Guaraldi once described himself as "reformed boogie-woogie piano player." Later dubbed "Dr. Funk" by some of his colleagues, Guaraldi got his first real break playing at the Black Hawk Nightclub during intermissions, filling in for the legendary Art Tatum. Guaraldi also played for a time with the Cal Tjader trio, which he later left to pursue projects of his own. One of these projects was his album Jazz Impressions of Black Orpheus, for which he covered several Antonio Carlos Jobim and Luis Bonfá tunes, inspired by the French/Brazilian movie Black Orpheus. The first single, "Samba de Orpheus," did very poorly; then a few enterprising DJs started flipping the record over to the B-side and playing "Cast Your Fate to the Wind," which Guaraldi himself had penned while trying to fill in a gap between covers for the album. The tune was unlike anything currently on the airwaves and gained rapidly in popularity, and was ultimately awarded the 1962 Grammy for Best Original Jazz Composition. Guaraldi's success snowballed from there.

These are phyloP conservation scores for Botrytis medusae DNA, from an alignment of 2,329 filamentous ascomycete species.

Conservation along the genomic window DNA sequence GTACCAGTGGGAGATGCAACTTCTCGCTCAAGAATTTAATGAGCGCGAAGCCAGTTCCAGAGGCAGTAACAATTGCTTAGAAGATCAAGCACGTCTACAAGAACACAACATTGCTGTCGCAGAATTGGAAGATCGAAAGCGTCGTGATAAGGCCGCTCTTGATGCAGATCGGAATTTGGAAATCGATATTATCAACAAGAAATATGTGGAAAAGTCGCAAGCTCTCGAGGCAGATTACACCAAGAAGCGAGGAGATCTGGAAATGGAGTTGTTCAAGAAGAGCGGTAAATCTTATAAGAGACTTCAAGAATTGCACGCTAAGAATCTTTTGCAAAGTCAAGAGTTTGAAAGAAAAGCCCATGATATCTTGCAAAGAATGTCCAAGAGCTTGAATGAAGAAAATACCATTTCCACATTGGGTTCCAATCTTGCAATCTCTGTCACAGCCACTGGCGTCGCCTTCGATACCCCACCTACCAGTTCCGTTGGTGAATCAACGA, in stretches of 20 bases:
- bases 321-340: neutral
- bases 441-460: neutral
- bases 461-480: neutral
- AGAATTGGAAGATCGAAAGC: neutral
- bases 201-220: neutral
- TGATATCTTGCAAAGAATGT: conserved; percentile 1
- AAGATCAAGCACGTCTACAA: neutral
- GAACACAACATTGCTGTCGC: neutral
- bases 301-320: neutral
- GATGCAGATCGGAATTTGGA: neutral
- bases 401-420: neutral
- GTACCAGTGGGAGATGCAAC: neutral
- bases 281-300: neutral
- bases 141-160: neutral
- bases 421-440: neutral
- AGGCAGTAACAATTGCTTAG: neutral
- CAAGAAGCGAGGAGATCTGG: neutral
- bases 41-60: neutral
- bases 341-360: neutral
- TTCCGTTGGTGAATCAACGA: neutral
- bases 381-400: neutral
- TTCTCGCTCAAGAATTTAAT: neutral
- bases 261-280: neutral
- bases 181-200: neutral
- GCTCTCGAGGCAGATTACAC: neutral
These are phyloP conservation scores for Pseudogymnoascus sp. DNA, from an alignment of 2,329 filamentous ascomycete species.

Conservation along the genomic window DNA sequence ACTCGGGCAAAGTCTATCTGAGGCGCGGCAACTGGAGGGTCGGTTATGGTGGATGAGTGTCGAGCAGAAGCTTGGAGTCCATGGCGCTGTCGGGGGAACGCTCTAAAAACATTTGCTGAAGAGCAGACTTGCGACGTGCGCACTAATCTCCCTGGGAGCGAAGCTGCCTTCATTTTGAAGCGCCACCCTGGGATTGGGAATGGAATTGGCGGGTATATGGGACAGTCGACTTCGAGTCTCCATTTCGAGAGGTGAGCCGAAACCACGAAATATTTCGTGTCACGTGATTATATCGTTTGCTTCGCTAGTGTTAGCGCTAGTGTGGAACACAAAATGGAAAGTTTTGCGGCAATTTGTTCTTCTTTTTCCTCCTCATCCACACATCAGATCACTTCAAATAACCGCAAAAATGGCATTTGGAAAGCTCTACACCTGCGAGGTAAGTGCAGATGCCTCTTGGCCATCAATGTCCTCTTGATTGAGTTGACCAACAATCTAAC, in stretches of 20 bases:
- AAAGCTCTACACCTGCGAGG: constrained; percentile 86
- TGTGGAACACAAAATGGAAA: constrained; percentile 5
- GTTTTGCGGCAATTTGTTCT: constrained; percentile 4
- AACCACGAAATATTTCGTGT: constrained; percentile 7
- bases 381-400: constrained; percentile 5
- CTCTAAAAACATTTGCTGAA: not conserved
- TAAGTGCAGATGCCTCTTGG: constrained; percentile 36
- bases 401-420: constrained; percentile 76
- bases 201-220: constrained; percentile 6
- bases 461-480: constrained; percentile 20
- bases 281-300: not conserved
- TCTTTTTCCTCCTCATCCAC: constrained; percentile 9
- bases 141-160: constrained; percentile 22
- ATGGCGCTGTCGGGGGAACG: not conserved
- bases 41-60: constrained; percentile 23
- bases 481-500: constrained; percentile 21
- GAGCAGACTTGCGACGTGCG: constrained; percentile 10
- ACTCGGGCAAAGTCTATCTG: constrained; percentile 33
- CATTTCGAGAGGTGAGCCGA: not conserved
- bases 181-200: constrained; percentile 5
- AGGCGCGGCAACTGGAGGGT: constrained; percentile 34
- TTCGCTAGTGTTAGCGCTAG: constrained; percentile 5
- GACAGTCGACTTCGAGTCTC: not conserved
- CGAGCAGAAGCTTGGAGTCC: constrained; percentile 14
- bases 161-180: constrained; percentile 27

Guaraldi became affiliated with the Peanuts Franchise when Lee Mendelson, later the executive producer of all the Peanuts TV specials, was looking for some music to underscore a Peanuts documentary he'd been working on. Mendelson heard "Cast Your Fate to the Wind" on the radio while traveling across the Golden Gate Bridge in a taxi cab. Mendelson contacted Guaraldi, suggesting he score the upcoming Peanuts Christmas Special. Guaraldi happily agreed, playing the first-ever version of "Linus and Lucy" for Mendelson over the phone, merely two weeks later. Guaraldi went on to score all 17 Peanuts specials and the feature film A Boy Named Charlie Brown, for which he was nominated for the Academy Award for Best Music Scoring.
Guaraldi died suddenly in 1976 at age 47 of a heart attack or aneurysm, after having just finished recording the music for It's Arbor Day, Charlie Brown. He had also just dined with Mendelson the night before. "Linus and Lucy" was played at his funeral, along with some of the other Charlie Brown music he had written.
Guaraldi's music continues to live on, especially every year at Christmas and through the covers of other artists such as George Winston. Jon Hendricks, poet laureate of jazz, once wrote: "Vince is what you call a piano player. That's different from a pianist. A pianist can play anything you can put in front of him. A piano player can play anything BEFORE you can put it in front of him." I couldn't agree more.